Long, long ago in a country filled with many lakes lay a vast stretch of marsh called the Tontlawald. No one dared to venture there. It was known to be filled with ghosts who would walk the marshes, drowning anyone who ventured too close. A single village was situated nearby, and the people who looked upon the Tontlawald at night saw strange lights dancing in the marsh mists.
In that village lived a young couple notorious for their terrible tempers. They were desperately poor, and in frustration they made life miserable for each other. This couple had a daughter named Elsa who they treated very poorly. They would beat her when they were mad with each other, and the poor girl lived in terror of their moods.
Elsa left the house whenever she could, performing chores for neighbor families in exchange for scraps of food. She was small for her age, with large sad eyes and sallow skin. While all the village knew of her plight, no one intervened on her behalf.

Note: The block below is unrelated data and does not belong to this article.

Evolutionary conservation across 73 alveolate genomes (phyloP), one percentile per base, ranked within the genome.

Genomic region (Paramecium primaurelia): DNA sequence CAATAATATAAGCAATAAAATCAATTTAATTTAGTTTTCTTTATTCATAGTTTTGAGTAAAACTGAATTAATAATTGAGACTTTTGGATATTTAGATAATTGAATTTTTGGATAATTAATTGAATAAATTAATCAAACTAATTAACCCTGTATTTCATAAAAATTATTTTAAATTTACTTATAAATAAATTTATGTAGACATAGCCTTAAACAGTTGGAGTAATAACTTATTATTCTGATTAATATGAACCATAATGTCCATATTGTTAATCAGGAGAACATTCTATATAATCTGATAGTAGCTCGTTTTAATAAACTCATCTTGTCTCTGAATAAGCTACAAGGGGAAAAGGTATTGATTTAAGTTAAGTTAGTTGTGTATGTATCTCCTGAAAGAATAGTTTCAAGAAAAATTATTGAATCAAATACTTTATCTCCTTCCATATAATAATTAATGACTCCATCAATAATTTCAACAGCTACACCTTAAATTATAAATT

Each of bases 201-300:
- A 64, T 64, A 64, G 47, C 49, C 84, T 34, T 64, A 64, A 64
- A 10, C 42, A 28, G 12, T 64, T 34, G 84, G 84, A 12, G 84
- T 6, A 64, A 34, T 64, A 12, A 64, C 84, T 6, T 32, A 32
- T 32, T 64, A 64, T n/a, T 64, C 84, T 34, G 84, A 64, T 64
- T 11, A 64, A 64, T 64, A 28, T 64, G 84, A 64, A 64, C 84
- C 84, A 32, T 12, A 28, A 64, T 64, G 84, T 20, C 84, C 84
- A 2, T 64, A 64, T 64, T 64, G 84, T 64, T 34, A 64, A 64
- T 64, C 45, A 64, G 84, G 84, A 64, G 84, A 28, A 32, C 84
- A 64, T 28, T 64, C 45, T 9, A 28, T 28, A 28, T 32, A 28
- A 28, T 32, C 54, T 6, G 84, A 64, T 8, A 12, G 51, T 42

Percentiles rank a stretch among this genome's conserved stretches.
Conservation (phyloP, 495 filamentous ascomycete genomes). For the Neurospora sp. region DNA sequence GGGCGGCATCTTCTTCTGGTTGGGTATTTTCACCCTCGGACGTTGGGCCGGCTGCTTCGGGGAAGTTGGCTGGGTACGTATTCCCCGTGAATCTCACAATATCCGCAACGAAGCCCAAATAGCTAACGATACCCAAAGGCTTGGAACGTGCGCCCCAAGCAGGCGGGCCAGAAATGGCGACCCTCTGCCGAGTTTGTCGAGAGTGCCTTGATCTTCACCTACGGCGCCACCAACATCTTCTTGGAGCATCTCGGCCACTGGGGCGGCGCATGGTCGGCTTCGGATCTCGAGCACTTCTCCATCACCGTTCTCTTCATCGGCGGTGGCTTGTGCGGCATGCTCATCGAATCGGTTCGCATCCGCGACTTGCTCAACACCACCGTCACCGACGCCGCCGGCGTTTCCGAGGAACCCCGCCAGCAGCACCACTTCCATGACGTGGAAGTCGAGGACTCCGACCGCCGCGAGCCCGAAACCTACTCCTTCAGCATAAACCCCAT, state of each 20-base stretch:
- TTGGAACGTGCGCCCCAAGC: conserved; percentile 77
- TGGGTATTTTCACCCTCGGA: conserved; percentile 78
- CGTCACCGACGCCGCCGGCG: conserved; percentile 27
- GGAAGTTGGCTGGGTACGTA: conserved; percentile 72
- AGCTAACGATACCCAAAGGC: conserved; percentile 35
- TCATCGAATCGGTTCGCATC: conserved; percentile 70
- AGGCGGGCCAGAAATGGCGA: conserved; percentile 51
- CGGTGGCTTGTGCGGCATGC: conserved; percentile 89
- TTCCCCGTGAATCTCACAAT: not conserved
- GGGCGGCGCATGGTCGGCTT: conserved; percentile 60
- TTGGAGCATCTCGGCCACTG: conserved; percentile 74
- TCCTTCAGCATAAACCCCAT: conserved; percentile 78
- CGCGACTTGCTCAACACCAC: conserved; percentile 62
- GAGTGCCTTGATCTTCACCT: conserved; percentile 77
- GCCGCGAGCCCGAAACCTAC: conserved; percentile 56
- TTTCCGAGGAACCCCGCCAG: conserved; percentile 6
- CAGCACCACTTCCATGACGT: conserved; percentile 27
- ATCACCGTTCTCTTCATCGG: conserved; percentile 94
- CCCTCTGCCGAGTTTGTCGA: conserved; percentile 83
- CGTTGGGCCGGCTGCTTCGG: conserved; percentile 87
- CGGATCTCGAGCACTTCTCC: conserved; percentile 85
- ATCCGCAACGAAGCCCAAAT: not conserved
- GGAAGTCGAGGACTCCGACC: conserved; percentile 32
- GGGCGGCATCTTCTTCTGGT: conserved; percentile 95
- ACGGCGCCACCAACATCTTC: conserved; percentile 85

In the middle of one cold night, Elsa woke to the sound of her parents shouting at each other. Scared that they would turn on her, she carefully slipped out of their house. She wandered in the village in the darkness afraid to go home. Up and down the dirt streets on her little bare feet she walked until she came to the edge of the Tontlawald.
“I am tired of this life,” she said to herself. “I do not care if the ghosts eat me, I will no longer stay here.” With that, she stepped onto the Toltlawald and began walking away from the village. She had ventured just a few feet when a small black dog with a silver bell on its neck ran up to her. It jumped merrily, barked, and then ran off into the grasses. Elsa chased after the dog, following the sound of its silver bell.
She followed the dog until the lights of the village were gone far behind her. Suddenly she stepped into the path of a young girl her age, dressed in red.
“Oh,” the strange girl said, “you have found my dog. Thank you!”
“You are welcome,” said Elsa. “My name is Elsa. Why are you here? This place is full of ghosts and is not safe!”
“I live here, but if you think it is not safe, why are you here?” asked the girl.
“I do not care if I am safe,” Elsa replied. “My life is terrible, so I decided to wander into the Tontlawald to disappear in the marsh.”